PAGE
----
Only 40-50 policemen were on duty to control the crowd in the cramped premises when tragedy struck. Police officers privately admit there should have been better crowd management. In the ensuing blame game, officials of the state electricity board absolved themselves by saying that the electrical installations at the temple were in fine fettle. The temple authorities said they had repeatedly sought government help to renovate the infrastructure. And the opposition politicised the issue, demanding resignations and compensation.
Clearly, the administration has learnt little from earlier tragedies. The authorities should have anticipated heavy crowds during the month-long annual fair on the auspicious Shakambhari Paush Purnima on January 25, more so in view of the good monsoons last year, since most pilgrims coming here belong to the farming community. It is considered auspicious to break coconuts at the Maangirbaba temple near the entrance to the sanctum sanctorum, offer oil at the lamp tower or deepmaal, and dance with the idol of the goddess on the head.
On the fateful day, January 25, nearly 800 coconuts were broken inside the temple, making the floor slippery. At the 12-noon muhurat, in the rush to break coconuts and offer oil, many pilgrims slipped and were trampled upon by the uncontrolled hordes entering and exiting the temple. Panic set in as the temple resounded with shrieks and cries. With many scurrying out and anxious others trying to save their loved ones from the marching feet, there was a gridlock along the steep approach gradient, worsened by the bottleneck that shops lining the 125 steps leading down to a tableland had created.
Just then, an electric pole fell, throwing a live overhead cable on the wet floor, sending waves of electric shocks. As the pilgrims scampered for safety, there was a melee. Those who fell were soon trampled over. But more trouble was to follow as the panic increased. Amid the melee, some vented their anger at the shops lining the path. These shops were obstructing the downward flow of the crowd. A few shops were set on fire. The blaze got out of control when more than 25 LPG cylinders stored in nearby eateries exploded. "We could hear the blasts at some distance from the village," said Baban Gurav of Khed. The fire engulfed 150 of the 300 shops, gutting 90.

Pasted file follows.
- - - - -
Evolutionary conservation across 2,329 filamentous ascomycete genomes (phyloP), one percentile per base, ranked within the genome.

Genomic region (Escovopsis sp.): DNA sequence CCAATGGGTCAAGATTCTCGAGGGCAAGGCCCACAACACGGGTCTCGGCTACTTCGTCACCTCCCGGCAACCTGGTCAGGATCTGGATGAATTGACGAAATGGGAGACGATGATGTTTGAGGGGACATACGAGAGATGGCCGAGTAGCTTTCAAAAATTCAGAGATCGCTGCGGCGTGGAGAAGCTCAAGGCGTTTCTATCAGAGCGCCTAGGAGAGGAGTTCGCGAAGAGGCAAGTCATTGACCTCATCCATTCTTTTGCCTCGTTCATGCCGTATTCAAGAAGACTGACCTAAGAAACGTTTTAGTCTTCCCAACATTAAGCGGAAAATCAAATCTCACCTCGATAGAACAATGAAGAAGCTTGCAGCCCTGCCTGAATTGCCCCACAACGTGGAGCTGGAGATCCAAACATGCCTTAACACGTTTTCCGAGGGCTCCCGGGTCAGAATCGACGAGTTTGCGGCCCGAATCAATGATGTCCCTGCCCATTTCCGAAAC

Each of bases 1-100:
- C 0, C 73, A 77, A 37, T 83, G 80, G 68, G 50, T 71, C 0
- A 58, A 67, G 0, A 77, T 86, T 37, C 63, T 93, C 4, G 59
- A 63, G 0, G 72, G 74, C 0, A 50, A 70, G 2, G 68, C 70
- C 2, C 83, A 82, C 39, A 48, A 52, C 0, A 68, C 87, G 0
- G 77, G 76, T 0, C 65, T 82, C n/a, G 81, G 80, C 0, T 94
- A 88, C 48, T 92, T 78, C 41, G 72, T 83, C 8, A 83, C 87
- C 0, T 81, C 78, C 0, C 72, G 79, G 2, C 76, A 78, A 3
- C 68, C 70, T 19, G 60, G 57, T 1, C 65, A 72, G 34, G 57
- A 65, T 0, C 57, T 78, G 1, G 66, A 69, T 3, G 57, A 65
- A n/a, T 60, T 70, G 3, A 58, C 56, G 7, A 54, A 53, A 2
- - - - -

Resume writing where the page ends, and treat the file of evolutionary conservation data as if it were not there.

The trouble began around 12.30 pm. But it took over four hours to bring some semblance of order. By then, the damage had already been done. There were no fire-tenders at the scene. The road to the temple is narrow and unkempt. Much worse in the 12-km treacherous approach ghat section. After the tragedy, when private vehicles and 450 buses parked on the tableland began bringing down the dead and injured, they got caught in a traffic snarl with police vehicles, ambulances, fire-tenders and state transport buses.
The first fire-tender reached the site around 6 pm and soon ran out of water, forcing it to fall back on a local well until replenishment arrived. The tragedy happened in an area with few well-equipped hospitals. "Most people died due to suffocation," says a doctor at Wai Rural Hospital.
Chief Minister Vilasrao Deshmukh wasted no time in announcing that his government would institute a disaster management plan at religious places. A judicial probe has been ordered and ex-gratia payment of Rs 1 lakh to the next of kin of the deceased has been announced.Sadly, this came as a tired repetition of the promises made after the 2003 stampede at the Nasik Kumbh Mela. The administration seems as ill-prepared today to manage crowds as it was then.